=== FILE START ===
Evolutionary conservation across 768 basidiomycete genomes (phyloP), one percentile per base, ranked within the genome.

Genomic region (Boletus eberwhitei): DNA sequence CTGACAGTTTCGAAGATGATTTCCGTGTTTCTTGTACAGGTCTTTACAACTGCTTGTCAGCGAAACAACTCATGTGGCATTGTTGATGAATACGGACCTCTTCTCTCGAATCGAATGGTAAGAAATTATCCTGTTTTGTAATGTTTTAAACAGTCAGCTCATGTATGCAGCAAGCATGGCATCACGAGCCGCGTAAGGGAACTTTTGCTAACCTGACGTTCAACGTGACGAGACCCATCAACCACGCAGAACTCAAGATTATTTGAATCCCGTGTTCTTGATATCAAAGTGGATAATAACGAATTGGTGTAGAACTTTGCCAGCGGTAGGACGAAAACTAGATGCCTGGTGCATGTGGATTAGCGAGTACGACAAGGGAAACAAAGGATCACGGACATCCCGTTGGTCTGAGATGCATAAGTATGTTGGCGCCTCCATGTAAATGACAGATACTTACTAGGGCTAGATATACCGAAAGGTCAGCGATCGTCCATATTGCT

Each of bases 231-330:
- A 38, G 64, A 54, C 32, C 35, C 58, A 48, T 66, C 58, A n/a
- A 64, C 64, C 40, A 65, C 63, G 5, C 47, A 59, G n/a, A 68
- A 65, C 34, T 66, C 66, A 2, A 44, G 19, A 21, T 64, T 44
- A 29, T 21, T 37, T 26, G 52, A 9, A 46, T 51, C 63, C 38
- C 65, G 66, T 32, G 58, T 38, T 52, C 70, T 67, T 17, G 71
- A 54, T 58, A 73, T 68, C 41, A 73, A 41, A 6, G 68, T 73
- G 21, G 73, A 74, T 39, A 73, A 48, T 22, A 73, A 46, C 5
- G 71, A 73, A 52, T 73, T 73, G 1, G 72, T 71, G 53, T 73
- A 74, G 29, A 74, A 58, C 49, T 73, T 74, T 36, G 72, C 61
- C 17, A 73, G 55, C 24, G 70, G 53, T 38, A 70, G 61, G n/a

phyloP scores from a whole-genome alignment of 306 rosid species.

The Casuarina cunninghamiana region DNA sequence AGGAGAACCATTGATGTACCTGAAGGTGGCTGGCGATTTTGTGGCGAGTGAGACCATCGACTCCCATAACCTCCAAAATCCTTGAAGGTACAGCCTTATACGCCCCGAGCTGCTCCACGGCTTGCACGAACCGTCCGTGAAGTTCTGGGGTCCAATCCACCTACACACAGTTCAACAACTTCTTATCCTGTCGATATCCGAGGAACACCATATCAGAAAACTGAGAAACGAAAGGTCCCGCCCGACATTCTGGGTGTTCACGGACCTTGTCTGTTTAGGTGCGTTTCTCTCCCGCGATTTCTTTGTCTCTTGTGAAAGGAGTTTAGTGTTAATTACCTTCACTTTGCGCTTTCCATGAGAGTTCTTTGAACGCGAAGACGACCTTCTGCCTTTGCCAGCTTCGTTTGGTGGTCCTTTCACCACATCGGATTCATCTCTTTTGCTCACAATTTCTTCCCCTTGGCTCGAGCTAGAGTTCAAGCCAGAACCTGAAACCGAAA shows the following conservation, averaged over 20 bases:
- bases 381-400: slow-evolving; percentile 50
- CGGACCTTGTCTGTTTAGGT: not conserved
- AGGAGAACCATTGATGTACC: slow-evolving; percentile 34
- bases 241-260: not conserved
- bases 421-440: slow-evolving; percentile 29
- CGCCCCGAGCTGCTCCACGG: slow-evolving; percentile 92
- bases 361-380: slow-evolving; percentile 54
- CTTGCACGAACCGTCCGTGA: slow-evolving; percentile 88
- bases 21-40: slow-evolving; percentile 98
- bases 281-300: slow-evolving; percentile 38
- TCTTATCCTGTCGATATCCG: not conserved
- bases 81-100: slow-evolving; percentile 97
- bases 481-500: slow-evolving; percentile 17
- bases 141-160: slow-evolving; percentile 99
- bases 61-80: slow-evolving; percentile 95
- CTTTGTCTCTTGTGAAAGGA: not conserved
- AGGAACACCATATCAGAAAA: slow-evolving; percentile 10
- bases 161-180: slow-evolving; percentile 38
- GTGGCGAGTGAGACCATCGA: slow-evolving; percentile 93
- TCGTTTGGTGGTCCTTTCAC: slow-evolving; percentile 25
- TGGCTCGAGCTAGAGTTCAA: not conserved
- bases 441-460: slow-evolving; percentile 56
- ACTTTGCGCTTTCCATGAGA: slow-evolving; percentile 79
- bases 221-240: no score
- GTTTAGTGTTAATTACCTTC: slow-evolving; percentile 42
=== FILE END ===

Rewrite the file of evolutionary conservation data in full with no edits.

Evolutionary conservation across 768 basidiomycete genomes (phyloP), one percentile per base, ranked within the genome.

Genomic region (Boletus eberwhitei): DNA sequence CTGACAGTTTCGAAGATGATTTCCGTGTTTCTTGTACAGGTCTTTACAACTGCTTGTCAGCGAAACAACTCATGTGGCATTGTTGATGAATACGGACCTCTTCTCTCGAATCGAATGGTAAGAAATTATCCTGTTTTGTAATGTTTTAAACAGTCAGCTCATGTATGCAGCAAGCATGGCATCACGAGCCGCGTAAGGGAACTTTTGCTAACCTGACGTTCAACGTGACGAGACCCATCAACCACGCAGAACTCAAGATTATTTGAATCCCGTGTTCTTGATATCAAAGTGGATAATAACGAATTGGTGTAGAACTTTGCCAGCGGTAGGACGAAAACTAGATGCCTGGTGCATGTGGATTAGCGAGTACGACAAGGGAAACAAAGGATCACGGACATCCCGTTGGTCTGAGATGCATAAGTATGTTGGCGCCTCCATGTAAATGACAGATACTTACTAGGGCTAGATATACCGAAAGGTCAGCGATCGTCCATATTGCT

Each of bases 231-330:
- A 38, G 64, A 54, C 32, C 35, C 58, A 48, T 66, C 58, A n/a
- A 64, C 64, C 40, A 65, C 63, G 5, C 47, A 59, G n/a, A 68
- A 65, C 34, T 66, C 66, A 2, A 44, G 19, A 21, T 64, T 44
- A 29, T 21, T 37, T 26, G 52, A 9, A 46, T 51, C 63, C 38
- C 65, G 66, T 32, G 58, T 38, T 52, C 70, T 67, T 17, G 71
- A 54, T 58, A 73, T 68, C 41, A 73, A 41, A 6, G 68, T 73
- G 21, G 73, A 74, T 39, A 73, A 48, T 22, A 73, A 46, C 5
- G 71, A 73, A 52, T 73, T 73, G 1, G 72, T 71, G 53, T 73
- A 74, G 29, A 74, A 58, C 49, T 73, T 74, T 36, G 72, C 61
- C 17, A 73, G 55, C 24, G 70, G 53, T 38, A 70, G 61, G n/a

phyloP scores from a whole-genome alignment of 306 rosid species.

The Casuarina cunninghamiana region DNA sequence AGGAGAACCATTGATGTACCTGAAGGTGGCTGGCGATTTTGTGGCGAGTGAGACCATCGACTCCCATAACCTCCAAAATCCTTGAAGGTACAGCCTTATACGCCCCGAGCTGCTCCACGGCTTGCACGAACCGTCCGTGAAGTTCTGGGGTCCAATCCACCTACACACAGTTCAACAACTTCTTATCCTGTCGATATCCGAGGAACACCATATCAGAAAACTGAGAAACGAAAGGTCCCGCCCGACATTCTGGGTGTTCACGGACCTTGTCTGTTTAGGTGCGTTTCTCTCCCGCGATTTCTTTGTCTCTTGTGAAAGGAGTTTAGTGTTAATTACCTTCACTTTGCGCTTTCCATGAGAGTTCTTTGAACGCGAAGACGACCTTCTGCCTTTGCCAGCTTCGTTTGGTGGTCCTTTCACCACATCGGATTCATCTCTTTTGCTCACAATTTCTTCCCCTTGGCTCGAGCTAGAGTTCAAGCCAGAACCTGAAACCGAAA shows the following conservation, averaged over 20 bases:
- bases 381-400: slow-evolving; percentile 50
- CGGACCTTGTCTGTTTAGGT: not conserved
- AGGAGAACCATTGATGTACC: slow-evolving; percentile 34
- bases 241-260: not conserved
- bases 421-440: slow-evolving; percentile 29
- CGCCCCGAGCTGCTCCACGG: slow-evolving; percentile 92
- bases 361-380: slow-evolving; percentile 54
- CTTGCACGAACCGTCCGTGA: slow-evolving; percentile 88
- bases 21-40: slow-evolving; percentile 98
- bases 281-300: slow-evolving; percentile 38
- TCTTATCCTGTCGATATCCG: not conserved
- bases 81-100: slow-evolving; percentile 97
- bases 481-500: slow-evolving; percentile 17
- bases 141-160: slow-evolving; percentile 99
- bases 61-80: slow-evolving; percentile 95
- CTTTGTCTCTTGTGAAAGGA: not conserved
- AGGAACACCATATCAGAAAA: slow-evolving; percentile 10
- bases 161-180: slow-evolving; percentile 38
- GTGGCGAGTGAGACCATCGA: slow-evolving; percentile 93
- TCGTTTGGTGGTCCTTTCAC: slow-evolving; percentile 25
- TGGCTCGAGCTAGAGTTCAA: not conserved
- bases 441-460: slow-evolving; percentile 56
- ACTTTGCGCTTTCCATGAGA: slow-evolving; percentile 79
- bases 221-240: no score
- GTTTAGTGTTAATTACCTTC: slow-evolving; percentile 42